Treatment for minor injuries and common traveller’s health problems is easily accessed in Bali.
Travellers tend to worry about contracting infectious diseases when in the tropics, but infections are a rare cause of serious illness or death in travellers. Pre-existing medical conditions, such as heart disease, and accidental injury (especially traffic accidents) account for most life-threatening problems. Becoming ill in some way is relatively common, however; ailments you may suffer include gastro, overexposure to the sun and other typical traveller woes.
It’s important to note certain precautions you should take on Bali, especially in regard to rabies, mosquito bites and the tropical sun.
The advice we provide is a general guide only and does not replace the advice of a doctor trained in travel medicine.
This mosquito-borne disease is a major problem on Bali. As there is no vaccine available it can only be prevented by avoiding mosquito bites. The mosquito that carries dengue bites day and night, so use insect avoidance measures at all times. Symptoms include high fever, severe headache and body ache (dengue was previously known as ‘breakbone fever’). Some people develop a rash and experience diarrhoea. It’s vital to see a doctor to be diagnosed and monitored.
AVOIDING MOSQUITO BITES
Travellers are advised to prevent mosquito bites by taking these steps:
- Use a DEET-containing insect repellent on exposed skin. Wash this off at night, as long as you are sleeping under a mosquito net. Natural repellents such as citronella can be effective, but must be applied more frequently than products containing DEET.
- Sleep under a mosquito net impregnated with permethrin.
- Choose accommodation with screens and fans (if not air-conditioned).
- Impregnate clothing with permethrin in high-risk areas.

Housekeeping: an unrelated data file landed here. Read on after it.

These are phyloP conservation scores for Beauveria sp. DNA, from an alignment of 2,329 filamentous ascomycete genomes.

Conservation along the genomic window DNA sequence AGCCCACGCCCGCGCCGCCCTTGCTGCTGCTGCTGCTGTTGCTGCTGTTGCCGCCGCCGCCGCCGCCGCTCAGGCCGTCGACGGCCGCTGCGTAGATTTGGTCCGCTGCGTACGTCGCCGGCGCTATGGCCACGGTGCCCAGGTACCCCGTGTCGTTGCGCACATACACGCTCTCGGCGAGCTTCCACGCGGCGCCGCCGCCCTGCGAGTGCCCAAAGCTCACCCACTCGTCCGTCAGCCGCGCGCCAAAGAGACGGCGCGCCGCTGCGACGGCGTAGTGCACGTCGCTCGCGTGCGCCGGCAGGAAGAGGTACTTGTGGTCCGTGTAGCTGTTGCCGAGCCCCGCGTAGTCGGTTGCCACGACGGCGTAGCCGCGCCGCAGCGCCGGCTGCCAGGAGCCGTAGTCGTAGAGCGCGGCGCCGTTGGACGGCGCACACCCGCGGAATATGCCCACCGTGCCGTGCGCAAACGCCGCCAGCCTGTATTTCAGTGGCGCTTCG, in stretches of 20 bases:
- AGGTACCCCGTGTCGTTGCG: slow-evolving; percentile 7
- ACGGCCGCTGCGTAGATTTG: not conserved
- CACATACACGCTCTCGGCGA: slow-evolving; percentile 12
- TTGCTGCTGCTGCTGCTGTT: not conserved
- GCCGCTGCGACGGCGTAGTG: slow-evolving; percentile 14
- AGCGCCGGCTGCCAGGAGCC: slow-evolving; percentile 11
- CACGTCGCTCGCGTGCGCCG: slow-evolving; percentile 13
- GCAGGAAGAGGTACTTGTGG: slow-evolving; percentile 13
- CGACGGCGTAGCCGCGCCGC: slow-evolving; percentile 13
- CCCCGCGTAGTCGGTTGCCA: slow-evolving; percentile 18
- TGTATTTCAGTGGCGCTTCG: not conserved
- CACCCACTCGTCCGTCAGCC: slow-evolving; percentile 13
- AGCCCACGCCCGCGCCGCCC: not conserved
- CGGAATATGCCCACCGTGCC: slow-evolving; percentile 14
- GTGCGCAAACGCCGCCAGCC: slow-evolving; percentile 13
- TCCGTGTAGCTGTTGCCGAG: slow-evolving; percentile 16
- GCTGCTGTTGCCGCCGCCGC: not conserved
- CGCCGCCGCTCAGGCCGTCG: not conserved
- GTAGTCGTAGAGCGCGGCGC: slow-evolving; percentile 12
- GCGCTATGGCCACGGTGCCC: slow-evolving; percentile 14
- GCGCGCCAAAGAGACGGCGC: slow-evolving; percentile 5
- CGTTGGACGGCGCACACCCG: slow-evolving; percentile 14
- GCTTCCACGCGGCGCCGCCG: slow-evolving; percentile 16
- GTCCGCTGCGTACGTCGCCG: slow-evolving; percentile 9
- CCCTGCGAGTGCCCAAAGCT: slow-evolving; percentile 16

- Wear long sleeves and trousers in light colours.
- Use mosquito coils.
- Spray your room with insect repellent before going out for your evening meal.
If you are going to an area where there is a malaria problem, consult with a clinic about the various prescription drugs you can use to reduce the odds that you’ll get it.
A problem throughout the region, this food- and waterborne virus infects the liver, causing jaundice (yellow skin and eyes), nausea and lethargy. There’s no specific treatment for hepatitis A; you just need to allow time for the liver to heal. All travellers to Southeast Asia should be vaccinated against hepatitis A.
Rabies is a disease spread by the bite or lick of an infected animal, most commonly a dog or monkey. Once you are exposed, it is uniformly fatal if you don’t get the vaccine very promptly. Bali has had a major outbreak dating to 2008 and people continue to die each year.
To minimise your risk, consider getting the rabies vaccine, which consists of three injections. A booster after one year will then provide 10 years’ protection. This may be worth considering given Bali’s rabies outbreak. The vaccines are often unavailable on Bali,only at e few clinic likes Prime Plus Medical can provide an international standart vaccine and always ready so get them afther you arrive in bali.
Also, be careful to avoid animal bites. Especially watch children closely.
Having the pretravel vaccination means the postbite treatment is greatly simplified. If you are bitten or scratched, gently wash the wound with soap and water, and apply an iodine-based antiseptic. It is a good idea to also consult a doctor.
Those not vaccinated will need to receive rabies immunoglobulin as soon as possible. Clean the wound immediately and do not delay seeking medical attention. Note that Bali rabies immunoglobulin is only available in a few hospital or clinic like Prime Plus Medical, so be prepared to book apontment for rabies vaccine imidietly
The only sexually transmitted disease that can be prevented by vaccination, hepatitis B is spread by body fluids.
The risk of contracting malaria is greatest in rural areas of Indonesia. Generally malaria is not a concern on Bali or in the main touristed areas of Lombok. Consider precautions if you are going into remote areas or on side trips beyond Bali.